Well, I’ve long suspected it, but now I’ve absolutely no doubt about it:
I read this morning on ComingSoon.net that there’s going to be a LEGO movie. Yes, you read that correctly: A movie based on LEGOs. There’s an even longer piece in Variety about it, so you just know this isn’t a nightmare from which you’ll eventually awake.
I don’t even know where to begin with this bullshit, so here are some details to make you lose faith in humanity:
Dan and Kevin Hageman are writing the script for the family comedy that will mix live action and animation. The studio is keeping the plot tightly under wraps, but it’s described as an action adventure set in a LEGO world.
Dan Lin (upcoming Shorts and Sherlock Holmes) will produce the movie through his Lin Pictures, which is also behind a Tom and Jerry film that will put the feuding animated characters in a live-action setting.
LEGO sparked to Lin and the Hageman brothers’ embrace of core values LEGO wanted to include in a film, especially “a fun factor, creativity and that imagination has no boundaries,” Lin said.
It’s ironic because the “core values” of LEGO are apparently “creativity and…imagination,” yet a movie about LEGOs suggests that creativity and imagination are more elusive to Hollywood than orgasms were to ’50s housewives. Mad Men taught me that.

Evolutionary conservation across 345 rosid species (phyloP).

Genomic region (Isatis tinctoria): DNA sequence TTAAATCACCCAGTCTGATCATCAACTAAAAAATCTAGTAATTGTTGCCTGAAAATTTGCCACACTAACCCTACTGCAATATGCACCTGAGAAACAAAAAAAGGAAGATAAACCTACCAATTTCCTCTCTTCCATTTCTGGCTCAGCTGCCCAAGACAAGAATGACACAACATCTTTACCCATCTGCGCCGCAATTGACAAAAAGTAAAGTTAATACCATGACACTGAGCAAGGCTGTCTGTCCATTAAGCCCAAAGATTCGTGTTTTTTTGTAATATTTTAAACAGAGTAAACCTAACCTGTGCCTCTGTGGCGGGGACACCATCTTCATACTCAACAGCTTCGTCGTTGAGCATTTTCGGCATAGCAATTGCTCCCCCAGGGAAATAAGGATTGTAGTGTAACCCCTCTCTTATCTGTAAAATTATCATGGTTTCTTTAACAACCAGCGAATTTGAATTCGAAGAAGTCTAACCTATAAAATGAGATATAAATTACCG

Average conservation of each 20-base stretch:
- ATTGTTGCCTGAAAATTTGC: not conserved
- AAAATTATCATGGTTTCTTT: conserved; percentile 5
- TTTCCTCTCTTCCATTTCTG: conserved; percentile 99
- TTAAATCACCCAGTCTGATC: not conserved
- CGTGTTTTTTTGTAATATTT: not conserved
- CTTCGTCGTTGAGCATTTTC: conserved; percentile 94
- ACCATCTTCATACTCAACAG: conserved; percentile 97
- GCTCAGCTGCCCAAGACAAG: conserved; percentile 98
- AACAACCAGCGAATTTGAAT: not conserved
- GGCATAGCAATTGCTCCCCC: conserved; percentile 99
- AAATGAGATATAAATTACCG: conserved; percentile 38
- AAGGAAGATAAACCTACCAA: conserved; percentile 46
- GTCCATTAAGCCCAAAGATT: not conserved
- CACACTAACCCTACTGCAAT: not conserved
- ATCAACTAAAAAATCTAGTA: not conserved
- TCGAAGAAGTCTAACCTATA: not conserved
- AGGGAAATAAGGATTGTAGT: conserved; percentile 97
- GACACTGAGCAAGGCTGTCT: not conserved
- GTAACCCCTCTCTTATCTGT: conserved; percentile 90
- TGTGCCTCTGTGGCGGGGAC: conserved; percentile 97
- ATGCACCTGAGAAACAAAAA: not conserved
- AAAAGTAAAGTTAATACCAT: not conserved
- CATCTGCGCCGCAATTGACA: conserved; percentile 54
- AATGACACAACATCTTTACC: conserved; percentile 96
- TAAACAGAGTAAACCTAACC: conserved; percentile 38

I simply cannot understand who in the world looks at a LEGO and sees a box-office success. Of all the lazy, stupid, money-grubbing bad ideas that Hollywood shits out on a regular basis, the LEGO movie is the new standard in proving the utter lack of respect that producers have for audiences. A LEGO movie suggests that Hollywood doesn’t just think we’re dumb; they think we’re flat out brain dead.
I am well aware that the box office success of movies like G.I. Joe: The Rise of Cobra and Transformers: Revenge of the Fallen are simply part of a growing trend that includes Hasbro landing a six-picture film deal with Universal. I’ve already blogged in disgust about the Clue remake that’s resulting from all of this. The world certainly doesn’t need movies based on Candy Land or Ouija, but this sort of crass commercialism is what I’ve come to expect from Hollywood. A movie based on LEGO, however, is an entirely different brand whoring train wreck.
I don’t want to speculate on how one makes a movie about LEGO because there should be no speculation. Nobody should be paid to make LEGO work as a movie. NOBODY!
More so, you cannot build any sort of narrative are around toy blocks! They’re toy blocks, and that’s that!!! When Candy Land makes more sense as a movie then your movie, it’s pretty safe to say that your movie is too stupid of an idea to warrant existence, let alone the millions and millions of dollars that’ll be squandered on this tripe. You have no business at making movies if you think LEGO: The Movie is something that audiences are clamoring for.
Seriously, if just the thought of your movie inspires this sort of reaction:
Well, sir, then your movie truly should not exist.